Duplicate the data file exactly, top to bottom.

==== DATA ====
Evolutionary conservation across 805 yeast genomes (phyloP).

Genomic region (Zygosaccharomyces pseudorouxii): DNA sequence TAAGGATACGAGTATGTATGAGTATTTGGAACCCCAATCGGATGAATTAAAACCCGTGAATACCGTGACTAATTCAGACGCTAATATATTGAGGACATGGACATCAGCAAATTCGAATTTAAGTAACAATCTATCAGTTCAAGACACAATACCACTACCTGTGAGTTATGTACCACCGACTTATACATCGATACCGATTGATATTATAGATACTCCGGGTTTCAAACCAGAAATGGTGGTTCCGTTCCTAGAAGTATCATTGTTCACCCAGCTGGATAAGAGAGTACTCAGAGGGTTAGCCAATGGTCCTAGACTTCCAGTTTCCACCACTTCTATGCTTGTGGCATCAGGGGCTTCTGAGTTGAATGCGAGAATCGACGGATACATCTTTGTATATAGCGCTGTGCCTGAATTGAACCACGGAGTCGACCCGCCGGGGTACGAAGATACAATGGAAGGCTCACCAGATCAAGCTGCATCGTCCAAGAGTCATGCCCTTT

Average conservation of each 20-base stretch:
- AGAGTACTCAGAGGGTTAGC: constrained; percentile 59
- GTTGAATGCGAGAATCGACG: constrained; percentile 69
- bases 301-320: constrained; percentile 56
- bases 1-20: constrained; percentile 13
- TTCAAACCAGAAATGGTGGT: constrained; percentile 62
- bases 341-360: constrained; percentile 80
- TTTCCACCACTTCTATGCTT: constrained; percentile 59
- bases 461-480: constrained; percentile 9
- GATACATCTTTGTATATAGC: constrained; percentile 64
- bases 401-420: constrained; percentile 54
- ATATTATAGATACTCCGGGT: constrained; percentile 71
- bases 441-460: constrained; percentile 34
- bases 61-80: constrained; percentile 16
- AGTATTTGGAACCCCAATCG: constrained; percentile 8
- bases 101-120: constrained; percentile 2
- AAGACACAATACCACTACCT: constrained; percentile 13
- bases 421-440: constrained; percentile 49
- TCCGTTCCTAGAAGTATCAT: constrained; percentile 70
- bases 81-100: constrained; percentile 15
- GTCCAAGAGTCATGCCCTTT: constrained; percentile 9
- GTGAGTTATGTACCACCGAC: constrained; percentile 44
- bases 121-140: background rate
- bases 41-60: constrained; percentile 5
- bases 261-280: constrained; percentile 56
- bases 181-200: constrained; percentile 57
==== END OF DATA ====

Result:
Evolutionary conservation across 805 yeast genomes (phyloP).

Genomic region (Zygosaccharomyces pseudorouxii): DNA sequence TAAGGATACGAGTATGTATGAGTATTTGGAACCCCAATCGGATGAATTAAAACCCGTGAATACCGTGACTAATTCAGACGCTAATATATTGAGGACATGGACATCAGCAAATTCGAATTTAAGTAACAATCTATCAGTTCAAGACACAATACCACTACCTGTGAGTTATGTACCACCGACTTATACATCGATACCGATTGATATTATAGATACTCCGGGTTTCAAACCAGAAATGGTGGTTCCGTTCCTAGAAGTATCATTGTTCACCCAGCTGGATAAGAGAGTACTCAGAGGGTTAGCCAATGGTCCTAGACTTCCAGTTTCCACCACTTCTATGCTTGTGGCATCAGGGGCTTCTGAGTTGAATGCGAGAATCGACGGATACATCTTTGTATATAGCGCTGTGCCTGAATTGAACCACGGAGTCGACCCGCCGGGGTACGAAGATACAATGGAAGGCTCACCAGATCAAGCTGCATCGTCCAAGAGTCATGCCCTTT

Average conservation of each 20-base stretch:
- AGAGTACTCAGAGGGTTAGC: constrained; percentile 59
- GTTGAATGCGAGAATCGACG: constrained; percentile 69
- bases 301-320: constrained; percentile 56
- bases 1-20: constrained; percentile 13
- TTCAAACCAGAAATGGTGGT: constrained; percentile 62
- bases 341-360: constrained; percentile 80
- TTTCCACCACTTCTATGCTT: constrained; percentile 59
- bases 461-480: constrained; percentile 9
- GATACATCTTTGTATATAGC: constrained; percentile 64
- bases 401-420: constrained; percentile 54
- ATATTATAGATACTCCGGGT: constrained; percentile 71
- bases 441-460: constrained; percentile 34
- bases 61-80: constrained; percentile 16
- AGTATTTGGAACCCCAATCG: constrained; percentile 8
- bases 101-120: constrained; percentile 2
- AAGACACAATACCACTACCT: constrained; percentile 13
- bases 421-440: constrained; percentile 49
- TCCGTTCCTAGAAGTATCAT: constrained; percentile 70
- bases 81-100: constrained; percentile 15
- GTCCAAGAGTCATGCCCTTT: constrained; percentile 9
- GTGAGTTATGTACCACCGAC: constrained; percentile 44
- bases 121-140: background rate
- bases 41-60: constrained; percentile 5
- bases 261-280: constrained; percentile 56
- bases 181-200: constrained; percentile 57